The Mexican Border Cities draws on extensive field research to examine eighteen settlements along the 2,000-mile border, ranging from towns of less than 10,000 people to dynamic metropolises of nearly a million.
Author: Daniel D. Arreola
Publisher: University of Arizona Press
From Matamoros to Tijuana, Mexican border cities have long evoked for their neighbors to the north images of cheap tourist playgrounds and, more recently, industrial satellites of American industry. These sensationalized and simplified perceptions fail to convey the complexity and diversity of urban form and function—and of cultural personality—that characterize these places. The Mexican Border Cities draws on extensive field research to examine eighteen settlements along the 2,000-mile border, ranging from towns of less than 10,000 people to dynamic metropolises of nearly a million. The authors chronicle the cities' growth and compare their urban structure, analyzing them in terms of tourist districts, commercial landscapes, residential areas, and industrial and transportation quarters. Arreola and Curtis contend that, despite their proximity to the United States, the border cities are fundamentally Mexican places, as distinguished by their cultural landscapes, including town plan, land-use pattern, and building fabric. Their study, richly illustrated with over 75 maps and photographs, offers a provocative and insightful interpretation of the geographic anatomy and personality of these fascinating—and rapidly changing—communities.
Based on author Ram-duardo Ruiz's extensive research, travels, remembrances, and first-hand interviews with the people on the Mexican side, the book probes the history, economics, and customs which have shaped this region today.
Author: Ramon Eduardo Ruiz
Category: Political Science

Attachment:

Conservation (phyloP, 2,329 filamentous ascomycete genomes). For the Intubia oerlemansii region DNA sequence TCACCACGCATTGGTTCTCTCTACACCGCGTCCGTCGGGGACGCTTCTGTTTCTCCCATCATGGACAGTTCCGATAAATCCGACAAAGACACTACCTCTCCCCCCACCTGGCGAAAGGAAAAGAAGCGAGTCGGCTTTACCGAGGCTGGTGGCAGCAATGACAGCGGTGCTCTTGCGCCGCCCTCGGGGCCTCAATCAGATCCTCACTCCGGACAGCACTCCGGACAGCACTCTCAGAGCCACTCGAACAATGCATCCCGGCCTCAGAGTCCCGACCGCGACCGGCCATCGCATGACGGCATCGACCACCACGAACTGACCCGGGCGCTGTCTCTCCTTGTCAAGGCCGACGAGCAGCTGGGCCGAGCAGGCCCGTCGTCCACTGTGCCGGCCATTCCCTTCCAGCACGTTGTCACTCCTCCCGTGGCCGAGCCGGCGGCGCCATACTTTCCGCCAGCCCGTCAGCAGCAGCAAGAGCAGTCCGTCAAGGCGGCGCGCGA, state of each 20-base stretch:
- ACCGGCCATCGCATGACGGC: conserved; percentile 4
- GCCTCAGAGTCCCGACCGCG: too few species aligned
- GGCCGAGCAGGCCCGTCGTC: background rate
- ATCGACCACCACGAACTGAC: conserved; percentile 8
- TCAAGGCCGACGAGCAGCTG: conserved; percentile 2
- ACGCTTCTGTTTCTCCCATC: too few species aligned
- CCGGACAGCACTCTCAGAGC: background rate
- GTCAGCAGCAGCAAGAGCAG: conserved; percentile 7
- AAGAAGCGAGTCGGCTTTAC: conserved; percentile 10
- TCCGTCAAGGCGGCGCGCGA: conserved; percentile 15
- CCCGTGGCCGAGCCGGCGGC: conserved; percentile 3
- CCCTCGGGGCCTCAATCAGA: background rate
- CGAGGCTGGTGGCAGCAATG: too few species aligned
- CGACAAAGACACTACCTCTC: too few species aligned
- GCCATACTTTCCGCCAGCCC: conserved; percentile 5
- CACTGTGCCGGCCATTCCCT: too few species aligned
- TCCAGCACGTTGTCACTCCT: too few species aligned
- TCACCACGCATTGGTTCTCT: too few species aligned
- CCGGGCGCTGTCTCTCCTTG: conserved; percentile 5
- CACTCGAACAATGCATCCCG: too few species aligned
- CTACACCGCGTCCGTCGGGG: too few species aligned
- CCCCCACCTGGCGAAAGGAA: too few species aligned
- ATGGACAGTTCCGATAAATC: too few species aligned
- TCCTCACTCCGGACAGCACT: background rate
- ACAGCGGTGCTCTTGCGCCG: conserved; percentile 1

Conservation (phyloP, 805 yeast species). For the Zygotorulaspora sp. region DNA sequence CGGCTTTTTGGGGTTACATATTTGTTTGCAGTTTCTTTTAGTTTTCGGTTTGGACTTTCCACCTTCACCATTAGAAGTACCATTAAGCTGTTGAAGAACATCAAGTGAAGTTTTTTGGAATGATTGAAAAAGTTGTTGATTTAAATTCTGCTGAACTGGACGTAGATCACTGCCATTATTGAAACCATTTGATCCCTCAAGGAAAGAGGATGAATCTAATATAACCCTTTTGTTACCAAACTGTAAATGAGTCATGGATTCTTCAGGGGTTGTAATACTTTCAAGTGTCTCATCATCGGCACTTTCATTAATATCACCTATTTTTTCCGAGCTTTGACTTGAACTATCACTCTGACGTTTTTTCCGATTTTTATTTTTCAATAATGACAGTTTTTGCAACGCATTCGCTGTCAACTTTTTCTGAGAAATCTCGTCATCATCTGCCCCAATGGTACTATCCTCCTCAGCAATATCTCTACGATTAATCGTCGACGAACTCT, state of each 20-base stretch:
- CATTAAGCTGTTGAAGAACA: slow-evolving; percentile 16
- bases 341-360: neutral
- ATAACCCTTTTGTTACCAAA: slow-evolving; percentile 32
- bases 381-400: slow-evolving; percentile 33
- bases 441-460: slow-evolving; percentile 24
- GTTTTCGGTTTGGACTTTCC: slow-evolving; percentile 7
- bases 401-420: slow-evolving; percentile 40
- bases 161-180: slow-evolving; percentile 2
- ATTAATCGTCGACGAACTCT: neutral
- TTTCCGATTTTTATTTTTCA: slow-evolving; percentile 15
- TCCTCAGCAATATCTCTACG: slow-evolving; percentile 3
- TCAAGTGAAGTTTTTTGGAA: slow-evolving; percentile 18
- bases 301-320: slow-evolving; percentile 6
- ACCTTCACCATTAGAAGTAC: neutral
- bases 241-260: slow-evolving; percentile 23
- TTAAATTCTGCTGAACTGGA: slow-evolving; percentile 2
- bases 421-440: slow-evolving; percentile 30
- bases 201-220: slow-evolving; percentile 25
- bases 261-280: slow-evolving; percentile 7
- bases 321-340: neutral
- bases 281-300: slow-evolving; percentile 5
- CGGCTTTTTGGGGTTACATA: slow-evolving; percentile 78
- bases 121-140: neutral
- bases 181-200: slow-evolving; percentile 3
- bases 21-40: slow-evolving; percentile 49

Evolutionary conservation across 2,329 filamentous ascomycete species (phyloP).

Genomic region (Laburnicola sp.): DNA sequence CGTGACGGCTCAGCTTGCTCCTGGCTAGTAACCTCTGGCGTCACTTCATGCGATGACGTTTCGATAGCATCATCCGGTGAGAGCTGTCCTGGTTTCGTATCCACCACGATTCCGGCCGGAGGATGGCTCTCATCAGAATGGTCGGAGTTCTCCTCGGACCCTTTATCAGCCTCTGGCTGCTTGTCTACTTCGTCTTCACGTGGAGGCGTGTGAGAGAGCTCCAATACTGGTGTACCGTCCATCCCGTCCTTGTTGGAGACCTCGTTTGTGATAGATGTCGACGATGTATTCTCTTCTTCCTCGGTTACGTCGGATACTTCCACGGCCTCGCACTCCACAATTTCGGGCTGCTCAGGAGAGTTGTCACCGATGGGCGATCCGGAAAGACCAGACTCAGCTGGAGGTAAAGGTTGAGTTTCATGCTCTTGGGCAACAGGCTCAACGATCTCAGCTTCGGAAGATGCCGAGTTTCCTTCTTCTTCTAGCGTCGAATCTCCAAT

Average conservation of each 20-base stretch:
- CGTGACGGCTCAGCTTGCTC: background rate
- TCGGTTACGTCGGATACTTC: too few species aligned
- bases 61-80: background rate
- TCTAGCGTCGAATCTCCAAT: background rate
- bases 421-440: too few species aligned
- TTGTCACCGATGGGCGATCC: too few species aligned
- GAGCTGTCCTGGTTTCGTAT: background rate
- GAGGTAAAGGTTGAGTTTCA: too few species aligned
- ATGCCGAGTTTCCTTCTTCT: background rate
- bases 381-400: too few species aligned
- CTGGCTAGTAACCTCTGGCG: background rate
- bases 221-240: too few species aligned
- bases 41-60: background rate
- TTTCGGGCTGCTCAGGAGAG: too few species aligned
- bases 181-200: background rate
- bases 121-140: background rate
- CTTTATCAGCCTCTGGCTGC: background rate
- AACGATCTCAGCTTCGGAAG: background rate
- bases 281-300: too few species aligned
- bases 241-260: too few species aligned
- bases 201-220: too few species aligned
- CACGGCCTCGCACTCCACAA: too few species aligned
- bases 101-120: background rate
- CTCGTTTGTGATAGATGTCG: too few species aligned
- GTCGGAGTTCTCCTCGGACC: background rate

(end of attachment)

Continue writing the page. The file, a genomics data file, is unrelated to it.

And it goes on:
The vast stretch of mostly arid lands and deserts that makes up the border between Mexico and the United States is not only one of the longest international boundaries in the world, setting apart two entirely different countries for more than two thousand miles, it is the backdrop for a seemingly endless series of major binational news stories. Witness the headline-grabbing attention garnered by NAFTA and the global economy; the assembly plants labeled saviors of the Mexican poor; the accounts applauding the capture of Mexican drug lords; and the columns upon columns devoted to stories about illegal immigration. Nowhere else does a poor, Third World country, like Mexico, share a common border with a wealthy, powerful neighbor del otro lado (on the other side). Here, as one goes, so goes the other.On the Rim of Mexico: Encounters of the Rich and Poor addresses the ties and asymmetries across the Mexico-U.S. border, from Tijuana/San Diego to Matamoros/Brownsville. Based on author Ramduardo Ruiz's extensive research, travels, remembrances, and first-hand interviews with the people on the Mexican side, the book probes the history, economics, and customs which have shaped this region today. While the author considers many timely issues (the impact of drug trafficking, legal and illegal immigration, assembly plants and the global economy, and the ecological disaster in the making), the book is also an examination of the borderlands themselves: what they are, how they came to be, and salient aspects of life in this region of the world. Moreover, it is an exploration of binational themes. For Mexicans who live and die next door to the almighty Uncle Sam, nearly everything has a binational ring?even personal identity. On the Rim of Mexico is a moving portrait of the people, places, and issues which make-up border life today.